Interest Rate Update - Both Your Friend & Your Foe
The recent talks by all the US Federal Reserve officials are all aimed at ramping up the market's expectations on interest rates further. And it ended with the grand finale from Jerome Powell yesterday.
"It is appropriate in my view to be moving a little more quickly" ,"I also think there is something to be said for front-end loading any accommodation one thinks is appropriate. ... I would say 50 basis points will be on the table for the May meeting"
Based on the calendar, this is their last scheduled talk until the next FOMC on 3-4 May 2022. It is part of the Fed's job to provide the market with forward guidance. And I would say they have been very careful in gradually releasing information they want the markets to disseminate.
At the start of the year, people are talking about the number of 0.25% hikes this year. But now, it is more appropriate to look at 0.5% hikes instead.
Where Is The Fed Funds Rate Going Now?
Based on the latest information, the market baked in a full 0.5% hike for the May and June FOMCs. In fact, a significant number of participants are betting on a 0.75% hike in June. For July And September, the expectations also leaned towards a 0.5% hike or more. And at the end of the year, we might be looking at a Fed Funds Rate between 2.75% and 3.00%.
This is several notches higher since the last FOMC in March 2022.
How Is The Yield Curve Looking Now?
Given all these developments, the US Treasury yield curve shifted a fair bit. We started 2022 with an upward sloping curve at lower yields. Since then, the entire curve shifted steadily upwards as rates expectations moved up. But there is a distinct flattening on the longer ends of the curve from the 2Y to 10Y. And at one point, the yield curve even went slightly inverted if we look at the 2Y and 10Y yields. This means the 10Y yield is lower than the 2Y yield and this typically does not occur in a healthy economy. But that said, the inversion happens only very briefly over 2 days. Whether the duration of inversion is of any significance, there is no conclusive study. But after Fed announces the trimming of its balance sheet, the long end of the curve did start to steepen back.
The Current Market At A Glance
It is an exceptionally tough year for most. Most asset classes are down. Stocks, the main favorite among retail investors, are hit as well. If you are into growth and aggressive stocks, it will be worse. But if you are into value and more defensive stocks, then you should still be doing alright at the moment. Bonds bore the bulk of the brunt from the dual headwinds - inflation and rising interest rates. And government bonds fared worse than others. The only shining beacons here are Gold and Commodities. Gold was often regarded as a hedge against inflation. While it did respond, it wasn't as much as expected. Commodities are the big winner here because this asset is an inflation driver.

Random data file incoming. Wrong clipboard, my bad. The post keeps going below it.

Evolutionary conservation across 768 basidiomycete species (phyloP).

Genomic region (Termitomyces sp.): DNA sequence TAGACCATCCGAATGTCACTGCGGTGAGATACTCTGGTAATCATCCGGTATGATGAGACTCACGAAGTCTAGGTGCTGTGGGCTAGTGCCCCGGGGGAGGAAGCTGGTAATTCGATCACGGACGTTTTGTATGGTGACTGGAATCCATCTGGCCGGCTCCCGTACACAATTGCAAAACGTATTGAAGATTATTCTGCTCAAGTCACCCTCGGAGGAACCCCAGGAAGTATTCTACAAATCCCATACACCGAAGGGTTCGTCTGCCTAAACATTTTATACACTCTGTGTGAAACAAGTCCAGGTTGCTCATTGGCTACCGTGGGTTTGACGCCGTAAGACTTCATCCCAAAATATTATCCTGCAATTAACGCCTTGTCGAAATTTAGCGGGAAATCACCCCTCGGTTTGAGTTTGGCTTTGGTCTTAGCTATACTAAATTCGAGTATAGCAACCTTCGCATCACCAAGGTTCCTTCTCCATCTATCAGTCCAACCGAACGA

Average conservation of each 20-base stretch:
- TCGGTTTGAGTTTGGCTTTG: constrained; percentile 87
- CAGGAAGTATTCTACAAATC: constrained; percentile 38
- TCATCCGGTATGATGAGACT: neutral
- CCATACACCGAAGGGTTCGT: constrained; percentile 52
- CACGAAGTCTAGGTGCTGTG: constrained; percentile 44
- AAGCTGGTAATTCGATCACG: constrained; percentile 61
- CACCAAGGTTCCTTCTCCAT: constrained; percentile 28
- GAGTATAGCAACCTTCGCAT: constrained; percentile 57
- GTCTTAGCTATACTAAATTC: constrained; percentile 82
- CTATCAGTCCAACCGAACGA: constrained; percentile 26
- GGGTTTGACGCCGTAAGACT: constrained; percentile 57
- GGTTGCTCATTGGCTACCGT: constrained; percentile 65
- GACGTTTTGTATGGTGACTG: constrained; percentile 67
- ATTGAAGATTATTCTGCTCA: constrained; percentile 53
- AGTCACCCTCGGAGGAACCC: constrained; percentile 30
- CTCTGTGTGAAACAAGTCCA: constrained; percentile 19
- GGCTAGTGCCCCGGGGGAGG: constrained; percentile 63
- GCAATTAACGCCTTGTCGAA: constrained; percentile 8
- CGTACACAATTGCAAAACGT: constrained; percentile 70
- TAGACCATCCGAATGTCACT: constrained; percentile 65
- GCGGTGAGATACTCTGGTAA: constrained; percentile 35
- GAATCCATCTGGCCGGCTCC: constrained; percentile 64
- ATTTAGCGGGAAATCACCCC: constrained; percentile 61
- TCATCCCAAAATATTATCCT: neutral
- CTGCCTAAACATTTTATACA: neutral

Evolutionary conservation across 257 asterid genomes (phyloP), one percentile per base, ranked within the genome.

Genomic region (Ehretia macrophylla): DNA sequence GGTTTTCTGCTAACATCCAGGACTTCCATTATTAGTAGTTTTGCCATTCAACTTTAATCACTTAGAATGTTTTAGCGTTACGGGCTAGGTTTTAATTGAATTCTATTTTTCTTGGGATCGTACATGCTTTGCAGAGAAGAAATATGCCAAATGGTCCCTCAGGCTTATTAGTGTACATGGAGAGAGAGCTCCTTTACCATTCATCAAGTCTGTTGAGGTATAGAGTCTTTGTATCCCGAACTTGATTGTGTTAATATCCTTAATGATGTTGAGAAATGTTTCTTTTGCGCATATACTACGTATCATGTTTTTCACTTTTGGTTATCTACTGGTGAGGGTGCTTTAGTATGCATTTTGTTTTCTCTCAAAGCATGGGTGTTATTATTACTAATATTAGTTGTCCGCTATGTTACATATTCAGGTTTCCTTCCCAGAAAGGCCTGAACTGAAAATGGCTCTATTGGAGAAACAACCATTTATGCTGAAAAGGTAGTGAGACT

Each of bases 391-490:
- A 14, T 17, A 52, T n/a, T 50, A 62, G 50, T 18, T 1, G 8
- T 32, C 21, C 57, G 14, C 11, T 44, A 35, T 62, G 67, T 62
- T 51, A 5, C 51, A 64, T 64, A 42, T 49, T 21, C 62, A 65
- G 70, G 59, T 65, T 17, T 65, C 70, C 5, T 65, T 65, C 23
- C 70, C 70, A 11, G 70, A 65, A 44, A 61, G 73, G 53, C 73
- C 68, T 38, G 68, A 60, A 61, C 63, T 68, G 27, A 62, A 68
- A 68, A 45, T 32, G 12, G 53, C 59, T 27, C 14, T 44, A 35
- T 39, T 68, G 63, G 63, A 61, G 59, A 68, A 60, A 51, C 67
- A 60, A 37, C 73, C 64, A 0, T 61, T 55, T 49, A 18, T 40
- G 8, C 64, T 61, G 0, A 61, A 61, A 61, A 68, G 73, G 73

The US Fed made their intentions clear to tame inflation. It seems the logical choice. If you put yourself in their shoes, the urgent task on hand is to put out the immediate fire stoked by runaway prices before it goes further out of control. Yes, there is a price to pay for that as harsh measures can tilt the economy toward a recession. But that will be something to worry about further down the road. And according to Jerome Powell, they are ready to slow the economy down but they will try to avoid a recession. I mean how else do you expect inflation to come down? Fed's key weapon against inflation is interest rates and it is a blunt tool that goes about whacking everything in its path.
So now, the first part about slowing down is pretty much a certainty. But the last part about avoiding a recession is a question mark. If anything, you can be sure the market will respond before Fed.